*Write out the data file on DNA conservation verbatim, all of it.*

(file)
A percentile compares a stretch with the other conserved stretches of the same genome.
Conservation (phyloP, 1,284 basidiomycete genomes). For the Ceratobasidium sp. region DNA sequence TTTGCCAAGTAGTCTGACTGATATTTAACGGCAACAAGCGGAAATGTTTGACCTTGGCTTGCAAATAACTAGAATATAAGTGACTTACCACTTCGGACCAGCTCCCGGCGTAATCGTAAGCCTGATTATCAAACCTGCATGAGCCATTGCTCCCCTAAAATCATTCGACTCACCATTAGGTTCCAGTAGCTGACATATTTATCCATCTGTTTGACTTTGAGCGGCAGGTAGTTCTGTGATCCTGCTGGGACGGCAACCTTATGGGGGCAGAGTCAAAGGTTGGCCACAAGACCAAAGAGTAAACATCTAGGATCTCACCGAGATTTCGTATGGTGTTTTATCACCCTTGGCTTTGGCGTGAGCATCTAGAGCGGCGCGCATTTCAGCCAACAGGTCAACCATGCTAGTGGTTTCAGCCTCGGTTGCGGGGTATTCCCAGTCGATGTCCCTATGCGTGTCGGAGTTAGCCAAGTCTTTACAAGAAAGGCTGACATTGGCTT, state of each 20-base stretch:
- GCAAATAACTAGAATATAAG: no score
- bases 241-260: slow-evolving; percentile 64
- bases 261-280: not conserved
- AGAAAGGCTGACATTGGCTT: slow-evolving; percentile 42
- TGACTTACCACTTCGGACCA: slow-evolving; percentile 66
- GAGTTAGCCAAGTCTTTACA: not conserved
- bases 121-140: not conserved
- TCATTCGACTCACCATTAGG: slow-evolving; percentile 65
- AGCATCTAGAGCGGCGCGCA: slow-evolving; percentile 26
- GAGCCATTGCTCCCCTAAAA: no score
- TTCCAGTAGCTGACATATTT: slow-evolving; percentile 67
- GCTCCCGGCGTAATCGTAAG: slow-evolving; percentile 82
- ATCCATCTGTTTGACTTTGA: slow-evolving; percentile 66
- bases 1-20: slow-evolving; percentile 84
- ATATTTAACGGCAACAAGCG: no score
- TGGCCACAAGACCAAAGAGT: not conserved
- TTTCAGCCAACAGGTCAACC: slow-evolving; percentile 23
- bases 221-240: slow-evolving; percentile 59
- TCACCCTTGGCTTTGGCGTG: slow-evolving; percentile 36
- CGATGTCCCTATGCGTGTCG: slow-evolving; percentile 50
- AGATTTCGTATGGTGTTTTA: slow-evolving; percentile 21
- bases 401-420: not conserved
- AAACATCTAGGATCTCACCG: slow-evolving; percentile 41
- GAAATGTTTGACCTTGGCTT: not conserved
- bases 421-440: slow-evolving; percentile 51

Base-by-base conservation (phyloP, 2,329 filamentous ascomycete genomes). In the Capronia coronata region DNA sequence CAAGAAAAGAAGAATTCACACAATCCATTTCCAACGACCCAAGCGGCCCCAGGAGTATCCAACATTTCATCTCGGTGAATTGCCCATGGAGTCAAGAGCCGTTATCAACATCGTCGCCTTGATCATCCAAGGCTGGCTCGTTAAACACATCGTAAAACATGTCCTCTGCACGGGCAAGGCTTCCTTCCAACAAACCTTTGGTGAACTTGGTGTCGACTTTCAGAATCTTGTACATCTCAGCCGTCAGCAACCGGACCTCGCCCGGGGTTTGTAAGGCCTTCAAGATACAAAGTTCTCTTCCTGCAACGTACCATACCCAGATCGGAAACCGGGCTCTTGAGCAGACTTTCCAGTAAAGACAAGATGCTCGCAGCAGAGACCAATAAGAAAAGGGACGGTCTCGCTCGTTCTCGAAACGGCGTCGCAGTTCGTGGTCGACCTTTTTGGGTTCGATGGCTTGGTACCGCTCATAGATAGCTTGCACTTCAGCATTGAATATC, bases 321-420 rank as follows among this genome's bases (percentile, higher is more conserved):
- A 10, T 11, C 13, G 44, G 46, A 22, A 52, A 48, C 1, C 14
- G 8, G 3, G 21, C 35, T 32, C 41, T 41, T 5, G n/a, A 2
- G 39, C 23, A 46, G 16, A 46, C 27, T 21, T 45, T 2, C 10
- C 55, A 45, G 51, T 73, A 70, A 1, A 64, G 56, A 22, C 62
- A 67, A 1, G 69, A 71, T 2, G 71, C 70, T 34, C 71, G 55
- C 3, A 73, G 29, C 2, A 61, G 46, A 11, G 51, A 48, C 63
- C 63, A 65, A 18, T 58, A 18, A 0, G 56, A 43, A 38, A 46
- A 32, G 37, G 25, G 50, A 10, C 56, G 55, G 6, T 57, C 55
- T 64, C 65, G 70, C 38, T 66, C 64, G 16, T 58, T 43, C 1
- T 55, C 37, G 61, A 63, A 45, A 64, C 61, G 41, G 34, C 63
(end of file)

A percentile compares a stretch with the other conserved stretches of the same genome.
Conservation (phyloP, 1,284 basidiomycete genomes). For the Ceratobasidium sp. region DNA sequence TTTGCCAAGTAGTCTGACTGATATTTAACGGCAACAAGCGGAAATGTTTGACCTTGGCTTGCAAATAACTAGAATATAAGTGACTTACCACTTCGGACCAGCTCCCGGCGTAATCGTAAGCCTGATTATCAAACCTGCATGAGCCATTGCTCCCCTAAAATCATTCGACTCACCATTAGGTTCCAGTAGCTGACATATTTATCCATCTGTTTGACTTTGAGCGGCAGGTAGTTCTGTGATCCTGCTGGGACGGCAACCTTATGGGGGCAGAGTCAAAGGTTGGCCACAAGACCAAAGAGTAAACATCTAGGATCTCACCGAGATTTCGTATGGTGTTTTATCACCCTTGGCTTTGGCGTGAGCATCTAGAGCGGCGCGCATTTCAGCCAACAGGTCAACCATGCTAGTGGTTTCAGCCTCGGTTGCGGGGTATTCCCAGTCGATGTCCCTATGCGTGTCGGAGTTAGCCAAGTCTTTACAAGAAAGGCTGACATTGGCTT, state of each 20-base stretch:
- GCAAATAACTAGAATATAAG: no score
- bases 241-260: slow-evolving; percentile 64
- bases 261-280: not conserved
- AGAAAGGCTGACATTGGCTT: slow-evolving; percentile 42
- TGACTTACCACTTCGGACCA: slow-evolving; percentile 66
- GAGTTAGCCAAGTCTTTACA: not conserved
- bases 121-140: not conserved
- TCATTCGACTCACCATTAGG: slow-evolving; percentile 65
- AGCATCTAGAGCGGCGCGCA: slow-evolving; percentile 26
- GAGCCATTGCTCCCCTAAAA: no score
- TTCCAGTAGCTGACATATTT: slow-evolving; percentile 67
- GCTCCCGGCGTAATCGTAAG: slow-evolving; percentile 82
- ATCCATCTGTTTGACTTTGA: slow-evolving; percentile 66
- bases 1-20: slow-evolving; percentile 84
- ATATTTAACGGCAACAAGCG: no score
- TGGCCACAAGACCAAAGAGT: not conserved
- TTTCAGCCAACAGGTCAACC: slow-evolving; percentile 23
- bases 221-240: slow-evolving; percentile 59
- TCACCCTTGGCTTTGGCGTG: slow-evolving; percentile 36
- CGATGTCCCTATGCGTGTCG: slow-evolving; percentile 50
- AGATTTCGTATGGTGTTTTA: slow-evolving; percentile 21
- bases 401-420: not conserved
- AAACATCTAGGATCTCACCG: slow-evolving; percentile 41
- GAAATGTTTGACCTTGGCTT: not conserved
- bases 421-440: slow-evolving; percentile 51

Base-by-base conservation (phyloP, 2,329 filamentous ascomycete genomes). In the Capronia coronata region DNA sequence CAAGAAAAGAAGAATTCACACAATCCATTTCCAACGACCCAAGCGGCCCCAGGAGTATCCAACATTTCATCTCGGTGAATTGCCCATGGAGTCAAGAGCCGTTATCAACATCGTCGCCTTGATCATCCAAGGCTGGCTCGTTAAACACATCGTAAAACATGTCCTCTGCACGGGCAAGGCTTCCTTCCAACAAACCTTTGGTGAACTTGGTGTCGACTTTCAGAATCTTGTACATCTCAGCCGTCAGCAACCGGACCTCGCCCGGGGTTTGTAAGGCCTTCAAGATACAAAGTTCTCTTCCTGCAACGTACCATACCCAGATCGGAAACCGGGCTCTTGAGCAGACTTTCCAGTAAAGACAAGATGCTCGCAGCAGAGACCAATAAGAAAAGGGACGGTCTCGCTCGTTCTCGAAACGGCGTCGCAGTTCGTGGTCGACCTTTTTGGGTTCGATGGCTTGGTACCGCTCATAGATAGCTTGCACTTCAGCATTGAATATC, bases 321-420 rank as follows among this genome's bases (percentile, higher is more conserved):
- A 10, T 11, C 13, G 44, G 46, A 22, A 52, A 48, C 1, C 14
- G 8, G 3, G 21, C 35, T 32, C 41, T 41, T 5, G n/a, A 2
- G 39, C 23, A 46, G 16, A 46, C 27, T 21, T 45, T 2, C 10
- C 55, A 45, G 51, T 73, A 70, A 1, A 64, G 56, A 22, C 62
- A 67, A 1, G 69, A 71, T 2, G 71, C 70, T 34, C 71, G 55
- C 3, A 73, G 29, C 2, A 61, G 46, A 11, G 51, A 48, C 63
- C 63, A 65, A 18, T 58, A 18, A 0, G 56, A 43, A 38, A 46
- A 32, G 37, G 25, G 50, A 10, C 56, G 55, G 6, T 57, C 55
- T 64, C 65, G 70, C 38, T 66, C 64, G 16, T 58, T 43, C 1
- T 55, C 37, G 61, A 63, A 45, A 64, C 61, G 41, G 34, C 63